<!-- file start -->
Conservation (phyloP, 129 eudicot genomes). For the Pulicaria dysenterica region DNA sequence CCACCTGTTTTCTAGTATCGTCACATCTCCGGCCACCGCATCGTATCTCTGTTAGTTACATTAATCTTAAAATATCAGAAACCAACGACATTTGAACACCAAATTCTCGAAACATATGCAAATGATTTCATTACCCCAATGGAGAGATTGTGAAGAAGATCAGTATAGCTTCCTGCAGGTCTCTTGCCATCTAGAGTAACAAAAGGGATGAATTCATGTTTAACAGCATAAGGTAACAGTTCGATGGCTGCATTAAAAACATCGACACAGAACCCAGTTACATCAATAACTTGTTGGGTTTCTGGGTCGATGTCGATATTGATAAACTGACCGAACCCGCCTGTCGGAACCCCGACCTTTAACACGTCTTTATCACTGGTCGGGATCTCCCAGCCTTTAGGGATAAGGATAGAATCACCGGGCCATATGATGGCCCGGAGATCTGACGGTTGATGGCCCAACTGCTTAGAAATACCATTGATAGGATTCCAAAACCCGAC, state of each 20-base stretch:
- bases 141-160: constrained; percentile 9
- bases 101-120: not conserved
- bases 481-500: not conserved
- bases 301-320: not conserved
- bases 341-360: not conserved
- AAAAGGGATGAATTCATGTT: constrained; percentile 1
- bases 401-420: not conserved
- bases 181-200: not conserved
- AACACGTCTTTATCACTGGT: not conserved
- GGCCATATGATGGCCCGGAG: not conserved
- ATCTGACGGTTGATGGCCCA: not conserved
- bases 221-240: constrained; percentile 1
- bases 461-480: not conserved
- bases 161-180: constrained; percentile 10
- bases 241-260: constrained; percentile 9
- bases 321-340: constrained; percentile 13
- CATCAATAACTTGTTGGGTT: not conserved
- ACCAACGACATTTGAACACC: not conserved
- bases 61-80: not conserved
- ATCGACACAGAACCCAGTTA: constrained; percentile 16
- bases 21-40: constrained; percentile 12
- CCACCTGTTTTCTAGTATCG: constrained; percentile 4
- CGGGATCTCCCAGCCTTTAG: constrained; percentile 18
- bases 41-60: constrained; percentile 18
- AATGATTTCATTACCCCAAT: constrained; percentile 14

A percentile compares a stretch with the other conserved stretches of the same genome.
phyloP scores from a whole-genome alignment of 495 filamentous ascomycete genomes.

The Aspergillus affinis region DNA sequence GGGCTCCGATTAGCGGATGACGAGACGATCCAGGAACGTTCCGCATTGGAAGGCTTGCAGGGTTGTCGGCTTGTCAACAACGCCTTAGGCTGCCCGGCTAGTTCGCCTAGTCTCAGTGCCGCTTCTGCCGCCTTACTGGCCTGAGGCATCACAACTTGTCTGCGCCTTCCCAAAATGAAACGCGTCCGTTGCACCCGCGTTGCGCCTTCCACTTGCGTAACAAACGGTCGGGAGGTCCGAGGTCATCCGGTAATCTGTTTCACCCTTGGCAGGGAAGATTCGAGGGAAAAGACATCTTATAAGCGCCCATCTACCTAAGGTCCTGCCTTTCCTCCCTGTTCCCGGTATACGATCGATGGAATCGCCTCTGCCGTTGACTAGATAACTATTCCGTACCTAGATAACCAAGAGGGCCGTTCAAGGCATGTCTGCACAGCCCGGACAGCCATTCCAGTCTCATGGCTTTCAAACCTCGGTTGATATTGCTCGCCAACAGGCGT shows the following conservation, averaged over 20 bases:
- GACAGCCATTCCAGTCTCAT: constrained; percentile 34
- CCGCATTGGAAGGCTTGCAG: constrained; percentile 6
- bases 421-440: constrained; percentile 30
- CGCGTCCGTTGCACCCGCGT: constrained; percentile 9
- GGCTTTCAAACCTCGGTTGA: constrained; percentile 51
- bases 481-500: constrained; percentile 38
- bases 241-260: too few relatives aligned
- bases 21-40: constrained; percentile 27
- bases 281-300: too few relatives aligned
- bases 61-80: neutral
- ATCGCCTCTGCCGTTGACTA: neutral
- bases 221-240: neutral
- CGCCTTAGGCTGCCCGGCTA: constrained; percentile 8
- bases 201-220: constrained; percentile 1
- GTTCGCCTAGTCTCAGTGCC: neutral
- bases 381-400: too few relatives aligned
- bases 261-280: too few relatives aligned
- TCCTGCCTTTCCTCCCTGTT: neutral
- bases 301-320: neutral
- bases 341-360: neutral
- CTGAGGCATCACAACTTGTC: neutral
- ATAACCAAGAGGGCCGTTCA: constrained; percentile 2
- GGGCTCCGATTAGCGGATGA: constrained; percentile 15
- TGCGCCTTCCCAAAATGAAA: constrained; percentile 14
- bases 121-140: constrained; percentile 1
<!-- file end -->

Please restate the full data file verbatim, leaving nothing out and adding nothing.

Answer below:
Conservation (phyloP, 129 eudicot genomes). For the Pulicaria dysenterica region DNA sequence CCACCTGTTTTCTAGTATCGTCACATCTCCGGCCACCGCATCGTATCTCTGTTAGTTACATTAATCTTAAAATATCAGAAACCAACGACATTTGAACACCAAATTCTCGAAACATATGCAAATGATTTCATTACCCCAATGGAGAGATTGTGAAGAAGATCAGTATAGCTTCCTGCAGGTCTCTTGCCATCTAGAGTAACAAAAGGGATGAATTCATGTTTAACAGCATAAGGTAACAGTTCGATGGCTGCATTAAAAACATCGACACAGAACCCAGTTACATCAATAACTTGTTGGGTTTCTGGGTCGATGTCGATATTGATAAACTGACCGAACCCGCCTGTCGGAACCCCGACCTTTAACACGTCTTTATCACTGGTCGGGATCTCCCAGCCTTTAGGGATAAGGATAGAATCACCGGGCCATATGATGGCCCGGAGATCTGACGGTTGATGGCCCAACTGCTTAGAAATACCATTGATAGGATTCCAAAACCCGAC, state of each 20-base stretch:
- bases 141-160: constrained; percentile 9
- bases 101-120: not conserved
- bases 481-500: not conserved
- bases 301-320: not conserved
- bases 341-360: not conserved
- AAAAGGGATGAATTCATGTT: constrained; percentile 1
- bases 401-420: not conserved
- bases 181-200: not conserved
- AACACGTCTTTATCACTGGT: not conserved
- GGCCATATGATGGCCCGGAG: not conserved
- ATCTGACGGTTGATGGCCCA: not conserved
- bases 221-240: constrained; percentile 1
- bases 461-480: not conserved
- bases 161-180: constrained; percentile 10
- bases 241-260: constrained; percentile 9
- bases 321-340: constrained; percentile 13
- CATCAATAACTTGTTGGGTT: not conserved
- ACCAACGACATTTGAACACC: not conserved
- bases 61-80: not conserved
- ATCGACACAGAACCCAGTTA: constrained; percentile 16
- bases 21-40: constrained; percentile 12
- CCACCTGTTTTCTAGTATCG: constrained; percentile 4
- CGGGATCTCCCAGCCTTTAG: constrained; percentile 18
- bases 41-60: constrained; percentile 18
- AATGATTTCATTACCCCAAT: constrained; percentile 14

A percentile compares a stretch with the other conserved stretches of the same genome.
phyloP scores from a whole-genome alignment of 495 filamentous ascomycete genomes.

The Aspergillus affinis region DNA sequence GGGCTCCGATTAGCGGATGACGAGACGATCCAGGAACGTTCCGCATTGGAAGGCTTGCAGGGTTGTCGGCTTGTCAACAACGCCTTAGGCTGCCCGGCTAGTTCGCCTAGTCTCAGTGCCGCTTCTGCCGCCTTACTGGCCTGAGGCATCACAACTTGTCTGCGCCTTCCCAAAATGAAACGCGTCCGTTGCACCCGCGTTGCGCCTTCCACTTGCGTAACAAACGGTCGGGAGGTCCGAGGTCATCCGGTAATCTGTTTCACCCTTGGCAGGGAAGATTCGAGGGAAAAGACATCTTATAAGCGCCCATCTACCTAAGGTCCTGCCTTTCCTCCCTGTTCCCGGTATACGATCGATGGAATCGCCTCTGCCGTTGACTAGATAACTATTCCGTACCTAGATAACCAAGAGGGCCGTTCAAGGCATGTCTGCACAGCCCGGACAGCCATTCCAGTCTCATGGCTTTCAAACCTCGGTTGATATTGCTCGCCAACAGGCGT shows the following conservation, averaged over 20 bases:
- GACAGCCATTCCAGTCTCAT: constrained; percentile 34
- CCGCATTGGAAGGCTTGCAG: constrained; percentile 6
- bases 421-440: constrained; percentile 30
- CGCGTCCGTTGCACCCGCGT: constrained; percentile 9
- GGCTTTCAAACCTCGGTTGA: constrained; percentile 51
- bases 481-500: constrained; percentile 38
- bases 241-260: too few relatives aligned
- bases 21-40: constrained; percentile 27
- bases 281-300: too few relatives aligned
- bases 61-80: neutral
- ATCGCCTCTGCCGTTGACTA: neutral
- bases 221-240: neutral
- CGCCTTAGGCTGCCCGGCTA: constrained; percentile 8
- bases 201-220: constrained; percentile 1
- GTTCGCCTAGTCTCAGTGCC: neutral
- bases 381-400: too few relatives aligned
- bases 261-280: too few relatives aligned
- TCCTGCCTTTCCTCCCTGTT: neutral
- bases 301-320: neutral
- bases 341-360: neutral
- CTGAGGCATCACAACTTGTC: neutral
- ATAACCAAGAGGGCCGTTCA: constrained; percentile 2
- GGGCTCCGATTAGCGGATGA: constrained; percentile 15
- TGCGCCTTCCCAAAATGAAA: constrained; percentile 14
- bases 121-140: constrained; percentile 1